Assisting Libyans in Moving Forward

Posted by DipNote Bloggers
March 26, 2011

During a special briefing at the Department of State on March 25, U.S. Ambassador to Libya Gene Cretz spoke about current events in Libya. Ambassador Cretz said:

"I'm here to discuss the situation in Libya today and what the United States and its coalition partners are doing to stop the brutality and bloodshed of the Qadhafi regime, bent on denying its people universal rights that are the birthright of people everywhere.

"My embassy team was evacuated from Libya on February 23rd and has been reconstituted in Washington. They're playing an active role in providing information, analysis, and assistance based on their experience. At best, we're trying to find clarity about a place that, in the best of times, can only be described as opaque. Now, it is exponentially more difficult, as you all know, including your own personal experiences, to get the kind of precise information that we would like.

"Let's discuss how we got here. On February 17th, a brave group of Libyan citizens decided that they no longer wanted to live under a repressive regime which denied them their most basic universal rights for over 41 years. In response to the Libyan people peacefully protesting for their universal rights, the Qadhafi regime unleashed a bloody wave of violence and oppression, slaughtering its own citizens.

"The consequences of those barbaric actions was the exodus of tens of thousands of Libyans and foreigners, and we in the international community rushed at first instance to provide assistance at the Tunisian and Egyptian borders. Since that time, we have provided humanitarian assistance, we've helped those workers get back to their countries, and we continue to provide humanitarian assistance to the people of Libya.

"The Libyan people appealed to the world to help stop these barbaric attacks, and the international community spoke with one voice to condemn them and to respond. The Arab League and the GCC called for urgent action, and the UN Security Council mandated all necessary measures to protect civilians, including a no-fly zone. We also implemented -- we, the United States -- our own unilateral response, including sanctions to the Qadhafi regime's atrocities.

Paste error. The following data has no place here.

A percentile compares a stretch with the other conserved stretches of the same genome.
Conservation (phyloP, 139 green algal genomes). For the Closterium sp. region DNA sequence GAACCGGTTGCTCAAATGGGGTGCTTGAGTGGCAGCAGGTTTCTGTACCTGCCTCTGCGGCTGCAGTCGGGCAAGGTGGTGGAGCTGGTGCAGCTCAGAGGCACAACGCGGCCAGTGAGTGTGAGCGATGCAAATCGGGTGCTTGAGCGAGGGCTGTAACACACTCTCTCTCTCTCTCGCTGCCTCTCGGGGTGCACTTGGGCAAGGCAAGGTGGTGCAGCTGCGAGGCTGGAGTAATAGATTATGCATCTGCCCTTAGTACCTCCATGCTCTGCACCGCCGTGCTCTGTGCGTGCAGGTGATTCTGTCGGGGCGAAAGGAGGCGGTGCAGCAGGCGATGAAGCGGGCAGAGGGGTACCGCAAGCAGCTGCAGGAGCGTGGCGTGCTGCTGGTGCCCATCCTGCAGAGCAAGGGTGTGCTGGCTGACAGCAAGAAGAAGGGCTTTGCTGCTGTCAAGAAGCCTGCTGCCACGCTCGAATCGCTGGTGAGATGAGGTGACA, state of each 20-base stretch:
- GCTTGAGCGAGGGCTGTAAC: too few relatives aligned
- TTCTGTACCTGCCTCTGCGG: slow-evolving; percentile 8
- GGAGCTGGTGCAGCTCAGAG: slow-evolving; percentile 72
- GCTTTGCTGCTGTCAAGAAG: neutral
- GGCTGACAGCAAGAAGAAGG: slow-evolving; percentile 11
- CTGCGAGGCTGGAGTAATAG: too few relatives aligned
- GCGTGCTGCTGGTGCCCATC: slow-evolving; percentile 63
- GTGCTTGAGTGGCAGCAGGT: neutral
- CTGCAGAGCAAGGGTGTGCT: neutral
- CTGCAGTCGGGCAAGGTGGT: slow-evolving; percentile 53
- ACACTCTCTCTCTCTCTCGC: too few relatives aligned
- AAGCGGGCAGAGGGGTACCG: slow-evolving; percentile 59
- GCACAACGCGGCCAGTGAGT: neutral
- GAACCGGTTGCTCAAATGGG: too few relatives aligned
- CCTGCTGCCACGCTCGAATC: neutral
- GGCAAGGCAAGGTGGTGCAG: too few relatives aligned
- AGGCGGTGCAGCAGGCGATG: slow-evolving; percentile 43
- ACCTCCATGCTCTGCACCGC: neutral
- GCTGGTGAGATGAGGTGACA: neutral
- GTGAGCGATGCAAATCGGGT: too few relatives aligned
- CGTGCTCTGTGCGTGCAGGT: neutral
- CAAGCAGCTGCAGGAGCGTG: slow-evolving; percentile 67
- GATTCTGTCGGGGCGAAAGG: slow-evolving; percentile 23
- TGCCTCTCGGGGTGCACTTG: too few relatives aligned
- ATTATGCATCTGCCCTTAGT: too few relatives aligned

"It became clear that Qadhafi and his henchmen had no intention of ceasing the violence and bloodshed, and as the Secretary said last night, we faced the prospect of an imminent humanitarian catastrophe in Benghazi. By his words, by his actions, and certainly by his past deeds, we had to take Qadhafi at his word when he threatened to go house to house and to wreak revenge against the people of Benghazi.

"The international coalition was compelled to act. The coalition's effort over the past week garnered the support and the active participation of nations who recognize the significance of coming together in the international community to address the situation in Libya.

"The Libyan people must be allowed to have a voice. Ultimately, it is the Libyan people themselves who will forge the path forward for Libya. Our immediate goal is to ensure we provide the humanitarian assistance and protection they need in order to achieve their aspirations."

You can read the full transcript of the briefing here.



March 26, 2011

Jenny in Portugal writes:

It would be interesting to see the public opinion polls after Obama's speech Monday.

New York, USA
March 26, 2011

Sam in New York writes:

A side note that is not related to this particular blog, RIP Ferraro. It is sad that you and Hillary had problems during the 2008 campaign.

South Korea
March 27, 2011

Palgye in South Korea writes:

In Libya is likely to win more and think bigger. Ever, Palestine, Libya, did you think about the possibility of moving to?

New Mexico, USA
March 27, 2011

Eric in New Mexico writes:

Since this Administration appears to be taking a page out of " The Cure for Political Stupidity, and/or How not to go to war with America" and forming policy from it...and only my government knows why for sure...(chuckle), I know that at this point in my authorhip of this comprehensive volume on foreign affairs written and published on Dipnote...raw and unedited..., The work may be more verbose and longer than Tolstoy's "War and Peace" at this point...(ROTFLMAO!) I never intended it to be, but you folks @ State seem to always be having these crisis to deal with.